The Battles of the Mooringsport Bridge
Anything that is 100 years old usually has at least two histories; one about its origin and another about its survival. Take, for example, the Caddo Lake “Vertical Lift” Drawbrige in Mooringsport, a dozen miles south of Shreveport.
In 1914 the bridge opened to replace a ferry service. As constructed by the Midland Bridge Company of Kansas City, Mo., under the authority of the Caddo Parish Police Jury, the vehicular bridge featured an unusual vertical lift in the center to allow oil equipment, especially Gulf Oil Company’s pile drivers, to pass through. The design, by architect James Waddell – whose firm was well known for its creative bridges – had first been used successfully in Chicago in 1893.
That was the beginning.
Then came the salvation. By the 1970s, the narrow bridge was deemed too outdated to allow for modern traffic flow. In 1989, the state received federal funding to build a new bridge. But then came resistance from citizen groups that wanted to save the old crossing. What followed was a long, tangled tale that hit its high mark in 1991, when an agency of the U.S. Department of the Interior declared that the span was nationally significant in its design. The bridge, it was learned, was eligible to be listed in the National Register of Historic Places. That officially happened in 1996. The action saved the bridge. Traffic has since been diverted and the structure now serves as a pedestrian crossing and a tourist curiosity.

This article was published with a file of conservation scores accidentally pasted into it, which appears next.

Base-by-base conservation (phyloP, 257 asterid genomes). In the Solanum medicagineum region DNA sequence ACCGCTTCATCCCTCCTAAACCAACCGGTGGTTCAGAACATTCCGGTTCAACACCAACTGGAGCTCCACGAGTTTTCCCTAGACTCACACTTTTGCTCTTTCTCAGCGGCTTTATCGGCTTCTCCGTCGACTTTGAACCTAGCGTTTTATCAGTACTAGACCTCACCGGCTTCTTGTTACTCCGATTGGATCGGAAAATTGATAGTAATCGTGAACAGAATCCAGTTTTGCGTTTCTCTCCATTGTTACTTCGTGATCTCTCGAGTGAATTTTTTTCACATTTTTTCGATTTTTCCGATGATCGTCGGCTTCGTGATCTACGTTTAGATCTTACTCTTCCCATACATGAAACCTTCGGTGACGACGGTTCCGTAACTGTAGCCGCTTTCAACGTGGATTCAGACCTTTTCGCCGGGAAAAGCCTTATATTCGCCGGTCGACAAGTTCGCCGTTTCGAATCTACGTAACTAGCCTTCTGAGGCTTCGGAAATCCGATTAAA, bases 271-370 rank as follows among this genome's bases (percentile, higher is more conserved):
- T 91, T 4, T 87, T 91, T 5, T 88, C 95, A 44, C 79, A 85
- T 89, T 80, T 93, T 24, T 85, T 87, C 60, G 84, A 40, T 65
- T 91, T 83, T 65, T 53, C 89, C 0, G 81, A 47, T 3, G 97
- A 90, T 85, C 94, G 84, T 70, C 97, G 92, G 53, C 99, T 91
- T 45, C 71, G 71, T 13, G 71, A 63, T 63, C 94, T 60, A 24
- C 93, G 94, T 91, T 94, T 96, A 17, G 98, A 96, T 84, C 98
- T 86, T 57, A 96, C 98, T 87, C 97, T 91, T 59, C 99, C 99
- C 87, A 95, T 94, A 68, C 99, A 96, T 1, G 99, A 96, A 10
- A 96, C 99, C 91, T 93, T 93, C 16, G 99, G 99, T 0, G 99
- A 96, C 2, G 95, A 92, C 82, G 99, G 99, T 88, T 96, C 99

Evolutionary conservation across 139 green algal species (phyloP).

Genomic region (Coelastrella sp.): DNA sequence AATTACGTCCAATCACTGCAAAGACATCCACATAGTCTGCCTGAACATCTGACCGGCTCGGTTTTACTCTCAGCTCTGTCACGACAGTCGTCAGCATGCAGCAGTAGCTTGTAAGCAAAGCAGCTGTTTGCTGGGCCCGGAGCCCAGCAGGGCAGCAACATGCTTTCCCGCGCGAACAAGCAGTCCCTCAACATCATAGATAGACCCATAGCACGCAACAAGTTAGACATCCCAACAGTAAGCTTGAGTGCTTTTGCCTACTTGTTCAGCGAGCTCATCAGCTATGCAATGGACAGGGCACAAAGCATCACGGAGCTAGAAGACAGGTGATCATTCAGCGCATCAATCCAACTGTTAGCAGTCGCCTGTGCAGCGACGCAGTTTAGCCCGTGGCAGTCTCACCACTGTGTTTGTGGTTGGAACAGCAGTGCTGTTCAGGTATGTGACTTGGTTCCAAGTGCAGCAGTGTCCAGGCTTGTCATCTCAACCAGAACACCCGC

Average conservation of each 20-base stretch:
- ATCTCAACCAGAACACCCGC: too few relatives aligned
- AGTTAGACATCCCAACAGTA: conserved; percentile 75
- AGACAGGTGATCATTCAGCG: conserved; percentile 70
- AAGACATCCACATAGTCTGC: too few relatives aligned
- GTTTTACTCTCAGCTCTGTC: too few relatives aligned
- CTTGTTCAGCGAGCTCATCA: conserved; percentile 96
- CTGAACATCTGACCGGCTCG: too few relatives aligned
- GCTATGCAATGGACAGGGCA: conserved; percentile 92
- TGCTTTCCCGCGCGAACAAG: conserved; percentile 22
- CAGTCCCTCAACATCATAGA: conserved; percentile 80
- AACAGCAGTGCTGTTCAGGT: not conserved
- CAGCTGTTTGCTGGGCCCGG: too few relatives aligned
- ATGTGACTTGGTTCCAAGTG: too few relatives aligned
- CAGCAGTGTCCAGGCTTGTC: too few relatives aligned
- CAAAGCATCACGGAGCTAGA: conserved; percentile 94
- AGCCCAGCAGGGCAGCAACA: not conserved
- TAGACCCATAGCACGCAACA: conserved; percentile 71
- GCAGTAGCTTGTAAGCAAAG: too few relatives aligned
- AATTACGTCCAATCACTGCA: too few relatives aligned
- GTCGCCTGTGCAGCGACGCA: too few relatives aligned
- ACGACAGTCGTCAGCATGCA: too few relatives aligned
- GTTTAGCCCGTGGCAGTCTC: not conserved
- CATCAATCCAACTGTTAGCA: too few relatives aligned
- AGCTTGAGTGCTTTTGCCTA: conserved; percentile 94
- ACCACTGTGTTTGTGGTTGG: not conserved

This year is the centennial of the Mooringsport Bridge, the last of its type in the state. If bridges had memories, this one might recall the summer of 1941 when military maneuvers were held in the vicinity. During the World War to follow, there would be many instances of troops sent out to capture bridges, so the training was no doubt useful when practice battles were held to capture the Mooringsport Bridge. The combatants were divided into the Red and Blue armies. Leading them were two rising star generals: George S. Patton and Dwight Eisenhower. The bridge was bombed with sacks of flower.
As the bridge stands nobly for its centennial, its boosters can appreciate their own capture of the bridge when funds that had been earmarked to replace the bridge were eventually diverted to repair and save it.
Curiously, as president, Dwight Eisenhower would one day champion an interstate highway system that would take much of the pressure off old roads, such as Louisiana Highway 538, the bridge’s former artery. Now pedestrians can stare down from the railings in peace. The troubled waters have long been tamed